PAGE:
The TSi2 is a hybrid designed with the perfect balance between optimizing forgiveness while also offering playability for golfers with a more shallow delivery into the ball. Compared to the TSi3, which is one of the smallest hybrids Titleist has ever produced, and the TSi1 which is the largest, the TSi2 fits comfortably in the middle in terms of size and has low and deeper CG to create higher launch conditions for those who need it.

For the full technology breakdown, check out our 2021 Titleist TSi2 hybrid launch piece

Fitter Notes

  • The Titleist TSi2 hybrid offers the most “classic” profile, but it’s packed with technology to create forgiveness—most importantly the SureFit adjustable hosel. If you need help with the weaker miss to the right, an upright setting can really help with that.
  • It’s fast, it launches the ball really well, even on mishits, and its overall head design makes it easy to hit out of the rough.
  • The “stock” configurations available for this hybrid club can help add forgiveness to any golfer’s bag. You can get anything from tour-level heavy hybrid shafts to lightweight and whippy ones to shrink dispersion or really launch it.

Join the discussion here.

Most versatile hybrids 2021

Titleist TSi2

The TSi2 (and TSi3) hybrids feature a forged carpenter 455 steel face, which, much like the previous generation, has allowed the designers to save mass and reposition it around the head to maximize the playing characteristics for each model, which is particularly important considering how much design separation has been created.

The TSi2 is a hybrid designed with the perfect balance between optimizing forgiveness while also offering playability for golfers with a more shallow delivery into the ball. Compared to the TSi3, which is one of the smallest hybrids Titleist has ever produced, and the TSi1 which is the largest, the TSi2 fits comfortably in the middle in terms of size and has low and deeper CG to create higher launch conditions for those who need it.

For the full technology breakdown, check out our 2021 Titleist TSi2 hybrid launch piece.

Fitter Notes

  • All of the loft and shaft combinations make this my number one choice for versatility. You can get anything from tour-level heavy hybrid shafts to lightweight and whippy ones to shrink dispersion or really launch it.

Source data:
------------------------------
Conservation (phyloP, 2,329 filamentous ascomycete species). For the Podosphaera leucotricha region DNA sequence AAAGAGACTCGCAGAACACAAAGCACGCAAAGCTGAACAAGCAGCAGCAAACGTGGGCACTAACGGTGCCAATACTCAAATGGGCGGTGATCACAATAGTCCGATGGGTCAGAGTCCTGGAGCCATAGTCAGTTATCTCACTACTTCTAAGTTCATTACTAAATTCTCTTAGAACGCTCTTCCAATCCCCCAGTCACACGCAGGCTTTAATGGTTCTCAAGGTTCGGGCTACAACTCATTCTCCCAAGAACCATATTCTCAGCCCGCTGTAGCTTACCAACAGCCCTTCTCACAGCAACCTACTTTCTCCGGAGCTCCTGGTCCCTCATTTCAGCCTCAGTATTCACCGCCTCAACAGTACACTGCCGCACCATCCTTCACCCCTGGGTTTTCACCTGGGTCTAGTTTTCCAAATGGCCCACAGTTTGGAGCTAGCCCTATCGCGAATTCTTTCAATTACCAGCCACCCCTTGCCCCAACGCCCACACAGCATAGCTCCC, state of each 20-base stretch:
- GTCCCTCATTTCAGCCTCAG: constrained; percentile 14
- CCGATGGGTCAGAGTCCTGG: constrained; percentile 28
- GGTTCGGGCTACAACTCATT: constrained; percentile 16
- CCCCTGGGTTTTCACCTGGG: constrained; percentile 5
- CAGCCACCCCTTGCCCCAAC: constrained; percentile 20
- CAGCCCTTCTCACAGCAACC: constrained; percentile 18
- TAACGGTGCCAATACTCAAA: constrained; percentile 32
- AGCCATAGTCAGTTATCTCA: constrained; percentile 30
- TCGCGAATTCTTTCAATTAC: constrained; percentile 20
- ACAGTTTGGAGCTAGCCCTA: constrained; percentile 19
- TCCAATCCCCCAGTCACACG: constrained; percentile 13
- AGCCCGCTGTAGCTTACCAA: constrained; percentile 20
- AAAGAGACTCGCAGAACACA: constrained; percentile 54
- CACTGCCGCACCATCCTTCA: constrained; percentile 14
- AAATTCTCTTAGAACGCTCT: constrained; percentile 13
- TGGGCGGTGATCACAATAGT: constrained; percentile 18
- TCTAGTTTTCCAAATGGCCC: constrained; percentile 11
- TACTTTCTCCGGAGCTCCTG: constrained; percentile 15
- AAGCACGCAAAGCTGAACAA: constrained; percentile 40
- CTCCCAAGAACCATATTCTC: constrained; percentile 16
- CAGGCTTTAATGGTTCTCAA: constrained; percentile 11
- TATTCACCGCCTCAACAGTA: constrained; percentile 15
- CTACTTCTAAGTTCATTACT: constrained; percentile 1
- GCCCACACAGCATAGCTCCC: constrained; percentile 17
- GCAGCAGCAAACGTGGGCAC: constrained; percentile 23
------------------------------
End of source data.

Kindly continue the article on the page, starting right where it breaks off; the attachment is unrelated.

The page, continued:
• If someone called me up for a hybrid recommendation and I had no idea about that person’s golf game, I would feel very confident pointing them in the direction of the TSi2. I know it sounds like we say the same thing over and over, but Titleist’s SureFit hosel is what sets them apart from other manufacturers.

Ping G425

The best way to describe the Ping G425 hybrids is as mini iron-replacing fairway woods. The hybrids share all of the same Facewrap and Spinsistency technologies as the G425 fairways but are intended to launch higher and stop faster to create playable trajectories for golfers that need stopping power—all the way down to a 7-iron-replacing 34 degree.

For the full technology breakdown, check out our 2021 Ping G425 Max fairway wood launch piece.

Fitter Notes

  • When I think “versatile,” I think of a hybrid that offers workability for players looking to control trajectory, and you get that with the G425. The new face design has shown a significant improvement in spin variation on mishits that has tightened dispersion a great deal for the golfers I have fit into it.
  • Not all, but a lot of hybrids have a tendency to want to be draw-biased, but you don’t get that with the Ping G425. Its flight is neutral, and you can seriously increase the fade bias with the flat setting on the hosel.

TaylorMade SIM2 Rescue

The profile of the SIM2 Rescue hybrid is compact with a higher squared-off toe to have a more “iron-like” appearance from address to help golfers find the perfect transition club from long irons to fairway woods. The leading edge is cambered and blunted compared to the Max version for golfers who hit down on the ball and offers more familiar technology including the Speed Pocket, Twist Face, FCT adjustable hosel, and TPS weighting for swing weight adjustability through custom.

For the full technology breakdown, check out our 2021 TaylorMade SIM2 hybrid launch piece.

Fitter Notes

  • For the faster player that wants driving iron trajectory control but in a more forgiving package, that’s what you get with the Sim2.
  • This hybrid is freaky long in the right hands but requires a slightly faster or high spin player to get the most out of it off the turf since it wants to naturally flight the balls lower. It’s this level of control that makes it one of my tops picks for versatility.